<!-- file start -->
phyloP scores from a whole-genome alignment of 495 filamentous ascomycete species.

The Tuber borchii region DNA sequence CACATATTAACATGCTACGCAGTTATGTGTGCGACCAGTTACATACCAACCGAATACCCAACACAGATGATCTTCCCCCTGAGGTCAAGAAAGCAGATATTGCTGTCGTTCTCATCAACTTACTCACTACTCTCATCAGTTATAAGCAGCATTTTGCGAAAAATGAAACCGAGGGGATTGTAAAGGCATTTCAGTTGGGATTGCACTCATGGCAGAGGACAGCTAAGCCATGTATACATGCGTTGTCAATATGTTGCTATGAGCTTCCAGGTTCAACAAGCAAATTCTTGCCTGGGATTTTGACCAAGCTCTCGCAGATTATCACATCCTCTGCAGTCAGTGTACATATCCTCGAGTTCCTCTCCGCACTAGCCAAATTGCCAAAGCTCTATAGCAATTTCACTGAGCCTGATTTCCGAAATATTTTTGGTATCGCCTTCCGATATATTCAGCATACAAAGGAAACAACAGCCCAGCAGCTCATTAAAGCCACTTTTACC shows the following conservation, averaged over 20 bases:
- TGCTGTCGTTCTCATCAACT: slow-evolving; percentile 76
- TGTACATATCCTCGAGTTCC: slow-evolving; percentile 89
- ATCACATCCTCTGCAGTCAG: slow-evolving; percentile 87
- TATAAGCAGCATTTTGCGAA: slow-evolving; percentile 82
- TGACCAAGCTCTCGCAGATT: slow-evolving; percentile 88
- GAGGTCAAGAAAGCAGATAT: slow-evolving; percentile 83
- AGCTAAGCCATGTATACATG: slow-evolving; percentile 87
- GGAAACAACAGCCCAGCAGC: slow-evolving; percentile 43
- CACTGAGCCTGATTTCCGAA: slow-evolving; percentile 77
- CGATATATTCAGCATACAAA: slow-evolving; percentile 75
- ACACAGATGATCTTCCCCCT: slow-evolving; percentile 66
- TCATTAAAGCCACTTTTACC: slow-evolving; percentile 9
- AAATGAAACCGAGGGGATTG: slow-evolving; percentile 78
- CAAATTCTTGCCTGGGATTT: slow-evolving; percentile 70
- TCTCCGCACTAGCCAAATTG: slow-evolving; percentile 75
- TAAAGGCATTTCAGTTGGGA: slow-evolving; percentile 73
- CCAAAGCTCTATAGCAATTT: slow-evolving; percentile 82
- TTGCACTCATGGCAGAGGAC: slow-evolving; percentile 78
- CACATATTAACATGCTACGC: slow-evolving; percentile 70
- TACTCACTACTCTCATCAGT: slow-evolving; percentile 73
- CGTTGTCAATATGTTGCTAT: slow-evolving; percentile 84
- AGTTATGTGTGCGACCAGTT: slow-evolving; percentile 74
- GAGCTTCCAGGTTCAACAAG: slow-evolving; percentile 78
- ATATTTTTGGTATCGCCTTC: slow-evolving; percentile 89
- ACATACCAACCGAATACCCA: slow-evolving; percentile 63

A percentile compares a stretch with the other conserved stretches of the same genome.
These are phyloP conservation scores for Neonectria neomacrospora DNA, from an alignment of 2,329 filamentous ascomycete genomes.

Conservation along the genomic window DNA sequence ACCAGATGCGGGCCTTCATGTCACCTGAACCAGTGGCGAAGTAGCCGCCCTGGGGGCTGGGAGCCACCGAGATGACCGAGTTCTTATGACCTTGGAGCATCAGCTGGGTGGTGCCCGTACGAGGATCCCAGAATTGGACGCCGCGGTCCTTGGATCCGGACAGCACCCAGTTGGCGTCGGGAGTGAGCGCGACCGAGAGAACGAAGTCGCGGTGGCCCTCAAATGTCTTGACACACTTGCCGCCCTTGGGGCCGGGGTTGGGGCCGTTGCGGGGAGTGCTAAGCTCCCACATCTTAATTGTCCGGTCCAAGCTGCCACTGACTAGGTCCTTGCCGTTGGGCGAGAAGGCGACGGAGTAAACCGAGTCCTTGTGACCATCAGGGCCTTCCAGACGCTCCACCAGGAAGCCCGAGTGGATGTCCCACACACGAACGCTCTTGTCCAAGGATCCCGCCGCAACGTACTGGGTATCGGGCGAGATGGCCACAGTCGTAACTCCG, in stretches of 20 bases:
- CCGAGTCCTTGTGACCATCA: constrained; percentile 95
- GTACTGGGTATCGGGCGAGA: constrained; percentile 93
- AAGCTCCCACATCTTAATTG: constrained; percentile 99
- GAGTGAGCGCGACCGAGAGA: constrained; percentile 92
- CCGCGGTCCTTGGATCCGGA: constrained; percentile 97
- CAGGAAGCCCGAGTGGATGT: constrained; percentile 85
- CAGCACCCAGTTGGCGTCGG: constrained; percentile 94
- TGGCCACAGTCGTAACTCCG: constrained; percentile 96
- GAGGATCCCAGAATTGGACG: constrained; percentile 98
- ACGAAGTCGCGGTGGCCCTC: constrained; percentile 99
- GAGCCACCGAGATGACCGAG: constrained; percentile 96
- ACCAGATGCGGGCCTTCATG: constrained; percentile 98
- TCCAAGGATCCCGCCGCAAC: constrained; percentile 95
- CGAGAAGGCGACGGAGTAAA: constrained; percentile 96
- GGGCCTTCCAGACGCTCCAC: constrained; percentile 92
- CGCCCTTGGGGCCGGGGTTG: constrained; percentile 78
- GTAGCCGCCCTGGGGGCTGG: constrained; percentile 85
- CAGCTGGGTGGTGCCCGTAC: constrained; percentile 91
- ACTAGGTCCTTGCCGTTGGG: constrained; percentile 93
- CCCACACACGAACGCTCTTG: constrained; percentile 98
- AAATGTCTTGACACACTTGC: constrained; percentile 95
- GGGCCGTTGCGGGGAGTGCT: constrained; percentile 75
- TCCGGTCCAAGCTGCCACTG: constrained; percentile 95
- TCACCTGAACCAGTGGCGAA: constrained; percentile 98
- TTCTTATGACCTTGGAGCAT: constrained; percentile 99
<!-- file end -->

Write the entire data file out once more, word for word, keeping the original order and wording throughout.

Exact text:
phyloP scores from a whole-genome alignment of 495 filamentous ascomycete species.

The Tuber borchii region DNA sequence CACATATTAACATGCTACGCAGTTATGTGTGCGACCAGTTACATACCAACCGAATACCCAACACAGATGATCTTCCCCCTGAGGTCAAGAAAGCAGATATTGCTGTCGTTCTCATCAACTTACTCACTACTCTCATCAGTTATAAGCAGCATTTTGCGAAAAATGAAACCGAGGGGATTGTAAAGGCATTTCAGTTGGGATTGCACTCATGGCAGAGGACAGCTAAGCCATGTATACATGCGTTGTCAATATGTTGCTATGAGCTTCCAGGTTCAACAAGCAAATTCTTGCCTGGGATTTTGACCAAGCTCTCGCAGATTATCACATCCTCTGCAGTCAGTGTACATATCCTCGAGTTCCTCTCCGCACTAGCCAAATTGCCAAAGCTCTATAGCAATTTCACTGAGCCTGATTTCCGAAATATTTTTGGTATCGCCTTCCGATATATTCAGCATACAAAGGAAACAACAGCCCAGCAGCTCATTAAAGCCACTTTTACC shows the following conservation, averaged over 20 bases:
- TGCTGTCGTTCTCATCAACT: slow-evolving; percentile 76
- TGTACATATCCTCGAGTTCC: slow-evolving; percentile 89
- ATCACATCCTCTGCAGTCAG: slow-evolving; percentile 87
- TATAAGCAGCATTTTGCGAA: slow-evolving; percentile 82
- TGACCAAGCTCTCGCAGATT: slow-evolving; percentile 88
- GAGGTCAAGAAAGCAGATAT: slow-evolving; percentile 83
- AGCTAAGCCATGTATACATG: slow-evolving; percentile 87
- GGAAACAACAGCCCAGCAGC: slow-evolving; percentile 43
- CACTGAGCCTGATTTCCGAA: slow-evolving; percentile 77
- CGATATATTCAGCATACAAA: slow-evolving; percentile 75
- ACACAGATGATCTTCCCCCT: slow-evolving; percentile 66
- TCATTAAAGCCACTTTTACC: slow-evolving; percentile 9
- AAATGAAACCGAGGGGATTG: slow-evolving; percentile 78
- CAAATTCTTGCCTGGGATTT: slow-evolving; percentile 70
- TCTCCGCACTAGCCAAATTG: slow-evolving; percentile 75
- TAAAGGCATTTCAGTTGGGA: slow-evolving; percentile 73
- CCAAAGCTCTATAGCAATTT: slow-evolving; percentile 82
- TTGCACTCATGGCAGAGGAC: slow-evolving; percentile 78
- CACATATTAACATGCTACGC: slow-evolving; percentile 70
- TACTCACTACTCTCATCAGT: slow-evolving; percentile 73
- CGTTGTCAATATGTTGCTAT: slow-evolving; percentile 84
- AGTTATGTGTGCGACCAGTT: slow-evolving; percentile 74
- GAGCTTCCAGGTTCAACAAG: slow-evolving; percentile 78
- ATATTTTTGGTATCGCCTTC: slow-evolving; percentile 89
- ACATACCAACCGAATACCCA: slow-evolving; percentile 63

A percentile compares a stretch with the other conserved stretches of the same genome.
These are phyloP conservation scores for Neonectria neomacrospora DNA, from an alignment of 2,329 filamentous ascomycete genomes.

Conservation along the genomic window DNA sequence ACCAGATGCGGGCCTTCATGTCACCTGAACCAGTGGCGAAGTAGCCGCCCTGGGGGCTGGGAGCCACCGAGATGACCGAGTTCTTATGACCTTGGAGCATCAGCTGGGTGGTGCCCGTACGAGGATCCCAGAATTGGACGCCGCGGTCCTTGGATCCGGACAGCACCCAGTTGGCGTCGGGAGTGAGCGCGACCGAGAGAACGAAGTCGCGGTGGCCCTCAAATGTCTTGACACACTTGCCGCCCTTGGGGCCGGGGTTGGGGCCGTTGCGGGGAGTGCTAAGCTCCCACATCTTAATTGTCCGGTCCAAGCTGCCACTGACTAGGTCCTTGCCGTTGGGCGAGAAGGCGACGGAGTAAACCGAGTCCTTGTGACCATCAGGGCCTTCCAGACGCTCCACCAGGAAGCCCGAGTGGATGTCCCACACACGAACGCTCTTGTCCAAGGATCCCGCCGCAACGTACTGGGTATCGGGCGAGATGGCCACAGTCGTAACTCCG, in stretches of 20 bases:
- CCGAGTCCTTGTGACCATCA: constrained; percentile 95
- GTACTGGGTATCGGGCGAGA: constrained; percentile 93
- AAGCTCCCACATCTTAATTG: constrained; percentile 99
- GAGTGAGCGCGACCGAGAGA: constrained; percentile 92
- CCGCGGTCCTTGGATCCGGA: constrained; percentile 97
- CAGGAAGCCCGAGTGGATGT: constrained; percentile 85
- CAGCACCCAGTTGGCGTCGG: constrained; percentile 94
- TGGCCACAGTCGTAACTCCG: constrained; percentile 96
- GAGGATCCCAGAATTGGACG: constrained; percentile 98
- ACGAAGTCGCGGTGGCCCTC: constrained; percentile 99
- GAGCCACCGAGATGACCGAG: constrained; percentile 96
- ACCAGATGCGGGCCTTCATG: constrained; percentile 98
- TCCAAGGATCCCGCCGCAAC: constrained; percentile 95
- CGAGAAGGCGACGGAGTAAA: constrained; percentile 96
- GGGCCTTCCAGACGCTCCAC: constrained; percentile 92
- CGCCCTTGGGGCCGGGGTTG: constrained; percentile 78
- GTAGCCGCCCTGGGGGCTGG: constrained; percentile 85
- CAGCTGGGTGGTGCCCGTAC: constrained; percentile 91
- ACTAGGTCCTTGCCGTTGGG: constrained; percentile 93
- CCCACACACGAACGCTCTTG: constrained; percentile 98
- AAATGTCTTGACACACTTGC: constrained; percentile 95
- GGGCCGTTGCGGGGAGTGCT: constrained; percentile 75
- TCCGGTCCAAGCTGCCACTG: constrained; percentile 95
- TCACCTGAACCAGTGGCGAA: constrained; percentile 98
- TTCTTATGACCTTGGAGCAT: constrained; percentile 99